Sunday, January 18, 2015
2015 Legislative Session
At Voting Matters, our main goals are reforms that will increase the number of voters who go to the polls. With the start of the legislative session this week, we wonder how many policymakers share our concerns.
One of the main reasons people don't vote is the lack of choices on Election Day. Fully one half of legislative seats in November 2014 were uncontested. Even the party primaries saw extremely low competitiveness: only 6 of 70 Republican party primaries had 2 candidates; 12 of 70 Democratic seats were contested last June.
One reason that voters don't have choices in November is the extremely restrictive ballot access laws on the books. In fact, New Mexico has had the lowest number of independent and minor party candidates on the ballot of any state over the past 7 elections- a mere 34 non-major party candidates running for federal, state, and legislative seats (according to Ballot Access News).
The other major obstacle that prevents voters from having choices is our ridiculous method of drawing legislative district boundaries. The blatant gerrymandering is so obscene that it has resulted in lawsuits in six of the past seven decades, at a cost of millions to taxpayers- and the results are still categorically unfair. The fact that not a single district had contested primaries for both major parties confirms what the voters already know- it is pointless for a Democrat to run in a Republican designated district and vice versa. We clearly do not have a democracy when it comes to state legislature elections.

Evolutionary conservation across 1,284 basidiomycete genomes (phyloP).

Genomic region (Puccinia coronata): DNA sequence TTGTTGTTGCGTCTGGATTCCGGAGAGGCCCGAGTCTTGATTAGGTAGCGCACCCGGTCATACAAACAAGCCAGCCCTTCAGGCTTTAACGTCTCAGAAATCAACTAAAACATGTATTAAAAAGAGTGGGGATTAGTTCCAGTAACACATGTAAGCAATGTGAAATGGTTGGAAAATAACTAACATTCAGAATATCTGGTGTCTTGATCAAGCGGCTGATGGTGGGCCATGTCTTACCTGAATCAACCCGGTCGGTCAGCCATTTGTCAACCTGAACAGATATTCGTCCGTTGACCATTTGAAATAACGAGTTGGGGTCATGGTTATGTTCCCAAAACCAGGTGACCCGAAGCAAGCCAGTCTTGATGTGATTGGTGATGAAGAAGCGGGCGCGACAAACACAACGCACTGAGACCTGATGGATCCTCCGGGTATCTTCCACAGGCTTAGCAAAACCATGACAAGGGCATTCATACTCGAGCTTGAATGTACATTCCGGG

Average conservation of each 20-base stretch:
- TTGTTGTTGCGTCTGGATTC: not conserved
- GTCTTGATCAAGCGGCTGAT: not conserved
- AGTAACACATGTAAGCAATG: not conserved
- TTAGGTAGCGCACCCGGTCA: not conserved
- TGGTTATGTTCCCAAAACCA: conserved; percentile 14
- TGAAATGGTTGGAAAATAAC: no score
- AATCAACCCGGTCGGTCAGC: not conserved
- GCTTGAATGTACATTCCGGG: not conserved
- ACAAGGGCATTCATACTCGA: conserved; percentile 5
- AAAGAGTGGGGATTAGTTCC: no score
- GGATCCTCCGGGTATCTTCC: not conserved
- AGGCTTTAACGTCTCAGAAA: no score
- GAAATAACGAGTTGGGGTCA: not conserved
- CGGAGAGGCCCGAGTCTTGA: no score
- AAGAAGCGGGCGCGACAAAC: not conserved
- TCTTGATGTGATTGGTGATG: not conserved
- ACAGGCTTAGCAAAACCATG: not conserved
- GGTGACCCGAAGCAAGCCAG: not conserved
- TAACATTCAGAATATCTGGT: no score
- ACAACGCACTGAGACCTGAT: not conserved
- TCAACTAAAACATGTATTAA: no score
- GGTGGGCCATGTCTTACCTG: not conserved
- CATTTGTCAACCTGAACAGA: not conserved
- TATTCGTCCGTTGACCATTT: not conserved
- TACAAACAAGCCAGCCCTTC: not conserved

There are two easy reforms that would lead us closer to Democracy. One would be easing the onerous requirements on minor party and independent candidates (independents currently need to gather signatures of 3% of the voters in a given district, a requirement which prevented a former member of the state's public education commission from getting on the ballot in 2014). The second positive reform would be creating an independent redistricting commission to redraw district boundaries- boundaries that could be drawn so as not to create noncompetitive Democratic controlled and Republican controlled districts.
Of course, if we want a true democracy that elects representatives for all the citizens (including the 22% who don't align with the two major parties), we need to switch to a system of proportional representation, like nearly every other modern democracy uses. This would move us away from the partisan gridlock that grips our legislative process and the vindictive nature of the two party system.
As this year's “long” 60-day session unfolds, we'll keep our eyes open for bills that will improve our elections and our government.
Posted by Rick Lass at 8:56 AM
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